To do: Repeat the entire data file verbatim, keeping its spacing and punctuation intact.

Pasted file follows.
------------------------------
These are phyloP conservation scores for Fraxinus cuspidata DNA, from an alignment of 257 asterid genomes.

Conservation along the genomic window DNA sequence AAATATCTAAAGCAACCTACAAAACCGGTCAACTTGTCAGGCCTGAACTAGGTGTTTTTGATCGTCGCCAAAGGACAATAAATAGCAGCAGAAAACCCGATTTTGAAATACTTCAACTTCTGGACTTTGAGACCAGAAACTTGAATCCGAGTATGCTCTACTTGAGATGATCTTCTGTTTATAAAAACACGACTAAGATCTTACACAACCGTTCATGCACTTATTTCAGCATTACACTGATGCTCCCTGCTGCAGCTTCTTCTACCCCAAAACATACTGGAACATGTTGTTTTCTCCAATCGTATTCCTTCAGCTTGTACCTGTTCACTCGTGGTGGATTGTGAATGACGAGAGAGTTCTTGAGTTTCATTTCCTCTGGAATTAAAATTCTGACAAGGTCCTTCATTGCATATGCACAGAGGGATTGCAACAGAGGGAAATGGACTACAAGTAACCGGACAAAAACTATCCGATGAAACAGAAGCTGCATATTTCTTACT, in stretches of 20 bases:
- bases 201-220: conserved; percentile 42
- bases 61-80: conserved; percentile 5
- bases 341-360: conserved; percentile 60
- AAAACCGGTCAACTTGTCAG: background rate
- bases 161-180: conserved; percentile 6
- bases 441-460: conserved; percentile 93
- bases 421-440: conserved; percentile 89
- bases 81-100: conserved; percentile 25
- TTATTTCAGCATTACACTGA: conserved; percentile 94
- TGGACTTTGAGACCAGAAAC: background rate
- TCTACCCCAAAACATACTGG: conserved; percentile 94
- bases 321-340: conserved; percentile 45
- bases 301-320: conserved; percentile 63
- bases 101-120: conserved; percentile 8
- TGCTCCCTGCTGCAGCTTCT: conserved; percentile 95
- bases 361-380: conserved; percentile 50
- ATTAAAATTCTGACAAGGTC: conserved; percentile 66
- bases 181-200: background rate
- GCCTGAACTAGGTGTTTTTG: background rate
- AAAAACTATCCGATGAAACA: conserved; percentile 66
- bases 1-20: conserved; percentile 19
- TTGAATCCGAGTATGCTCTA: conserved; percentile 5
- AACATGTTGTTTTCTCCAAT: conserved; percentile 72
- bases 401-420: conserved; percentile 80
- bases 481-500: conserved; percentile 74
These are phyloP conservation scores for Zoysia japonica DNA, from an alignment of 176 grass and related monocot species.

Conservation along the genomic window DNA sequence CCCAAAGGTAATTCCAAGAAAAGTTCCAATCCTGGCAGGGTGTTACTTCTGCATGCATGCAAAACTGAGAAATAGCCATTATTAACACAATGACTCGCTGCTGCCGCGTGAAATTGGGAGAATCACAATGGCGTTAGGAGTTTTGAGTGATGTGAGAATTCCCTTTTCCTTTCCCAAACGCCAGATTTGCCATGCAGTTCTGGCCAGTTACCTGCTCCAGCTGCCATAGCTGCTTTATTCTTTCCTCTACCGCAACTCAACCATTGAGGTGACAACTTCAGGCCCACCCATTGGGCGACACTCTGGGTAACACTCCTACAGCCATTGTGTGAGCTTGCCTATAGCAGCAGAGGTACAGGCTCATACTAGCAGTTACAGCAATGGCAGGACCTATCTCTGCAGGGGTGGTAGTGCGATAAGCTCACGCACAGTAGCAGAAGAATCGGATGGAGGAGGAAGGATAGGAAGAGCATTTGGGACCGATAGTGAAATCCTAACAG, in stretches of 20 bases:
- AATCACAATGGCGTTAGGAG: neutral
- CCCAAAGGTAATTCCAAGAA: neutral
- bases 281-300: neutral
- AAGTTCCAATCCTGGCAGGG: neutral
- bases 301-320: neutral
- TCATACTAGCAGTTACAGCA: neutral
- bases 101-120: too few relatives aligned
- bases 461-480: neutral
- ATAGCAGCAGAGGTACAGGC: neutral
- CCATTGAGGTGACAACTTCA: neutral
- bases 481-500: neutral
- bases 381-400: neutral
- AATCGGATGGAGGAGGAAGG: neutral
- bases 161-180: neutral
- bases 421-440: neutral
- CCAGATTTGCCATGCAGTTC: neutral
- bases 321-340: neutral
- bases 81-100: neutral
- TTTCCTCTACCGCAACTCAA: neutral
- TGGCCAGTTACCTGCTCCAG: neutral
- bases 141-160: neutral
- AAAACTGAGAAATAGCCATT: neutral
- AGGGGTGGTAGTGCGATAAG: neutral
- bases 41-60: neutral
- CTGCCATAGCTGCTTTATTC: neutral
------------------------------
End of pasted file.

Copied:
These are phyloP conservation scores for Fraxinus cuspidata DNA, from an alignment of 257 asterid genomes.

Conservation along the genomic window DNA sequence AAATATCTAAAGCAACCTACAAAACCGGTCAACTTGTCAGGCCTGAACTAGGTGTTTTTGATCGTCGCCAAAGGACAATAAATAGCAGCAGAAAACCCGATTTTGAAATACTTCAACTTCTGGACTTTGAGACCAGAAACTTGAATCCGAGTATGCTCTACTTGAGATGATCTTCTGTTTATAAAAACACGACTAAGATCTTACACAACCGTTCATGCACTTATTTCAGCATTACACTGATGCTCCCTGCTGCAGCTTCTTCTACCCCAAAACATACTGGAACATGTTGTTTTCTCCAATCGTATTCCTTCAGCTTGTACCTGTTCACTCGTGGTGGATTGTGAATGACGAGAGAGTTCTTGAGTTTCATTTCCTCTGGAATTAAAATTCTGACAAGGTCCTTCATTGCATATGCACAGAGGGATTGCAACAGAGGGAAATGGACTACAAGTAACCGGACAAAAACTATCCGATGAAACAGAAGCTGCATATTTCTTACT, in stretches of 20 bases:
- bases 201-220: conserved; percentile 42
- bases 61-80: conserved; percentile 5
- bases 341-360: conserved; percentile 60
- AAAACCGGTCAACTTGTCAG: background rate
- bases 161-180: conserved; percentile 6
- bases 441-460: conserved; percentile 93
- bases 421-440: conserved; percentile 89
- bases 81-100: conserved; percentile 25
- TTATTTCAGCATTACACTGA: conserved; percentile 94
- TGGACTTTGAGACCAGAAAC: background rate
- TCTACCCCAAAACATACTGG: conserved; percentile 94
- bases 321-340: conserved; percentile 45
- bases 301-320: conserved; percentile 63
- bases 101-120: conserved; percentile 8
- TGCTCCCTGCTGCAGCTTCT: conserved; percentile 95
- bases 361-380: conserved; percentile 50
- ATTAAAATTCTGACAAGGTC: conserved; percentile 66
- bases 181-200: background rate
- GCCTGAACTAGGTGTTTTTG: background rate
- AAAAACTATCCGATGAAACA: conserved; percentile 66
- bases 1-20: conserved; percentile 19
- TTGAATCCGAGTATGCTCTA: conserved; percentile 5
- AACATGTTGTTTTCTCCAAT: conserved; percentile 72
- bases 401-420: conserved; percentile 80
- bases 481-500: conserved; percentile 74
These are phyloP conservation scores for Zoysia japonica DNA, from an alignment of 176 grass and related monocot species.

Conservation along the genomic window DNA sequence CCCAAAGGTAATTCCAAGAAAAGTTCCAATCCTGGCAGGGTGTTACTTCTGCATGCATGCAAAACTGAGAAATAGCCATTATTAACACAATGACTCGCTGCTGCCGCGTGAAATTGGGAGAATCACAATGGCGTTAGGAGTTTTGAGTGATGTGAGAATTCCCTTTTCCTTTCCCAAACGCCAGATTTGCCATGCAGTTCTGGCCAGTTACCTGCTCCAGCTGCCATAGCTGCTTTATTCTTTCCTCTACCGCAACTCAACCATTGAGGTGACAACTTCAGGCCCACCCATTGGGCGACACTCTGGGTAACACTCCTACAGCCATTGTGTGAGCTTGCCTATAGCAGCAGAGGTACAGGCTCATACTAGCAGTTACAGCAATGGCAGGACCTATCTCTGCAGGGGTGGTAGTGCGATAAGCTCACGCACAGTAGCAGAAGAATCGGATGGAGGAGGAAGGATAGGAAGAGCATTTGGGACCGATAGTGAAATCCTAACAG, in stretches of 20 bases:
- AATCACAATGGCGTTAGGAG: neutral
- CCCAAAGGTAATTCCAAGAA: neutral
- bases 281-300: neutral
- AAGTTCCAATCCTGGCAGGG: neutral
- bases 301-320: neutral
- TCATACTAGCAGTTACAGCA: neutral
- bases 101-120: too few relatives aligned
- bases 461-480: neutral
- ATAGCAGCAGAGGTACAGGC: neutral
- CCATTGAGGTGACAACTTCA: neutral
- bases 481-500: neutral
- bases 381-400: neutral
- AATCGGATGGAGGAGGAAGG: neutral
- bases 161-180: neutral
- bases 421-440: neutral
- CCAGATTTGCCATGCAGTTC: neutral
- bases 321-340: neutral
- bases 81-100: neutral
- TTTCCTCTACCGCAACTCAA: neutral
- TGGCCAGTTACCTGCTCCAG: neutral
- bases 141-160: neutral
- AAAACTGAGAAATAGCCATT: neutral
- AGGGGTGGTAGTGCGATAAG: neutral
- bases 41-60: neutral
- CTGCCATAGCTGCTTTATTC: neutral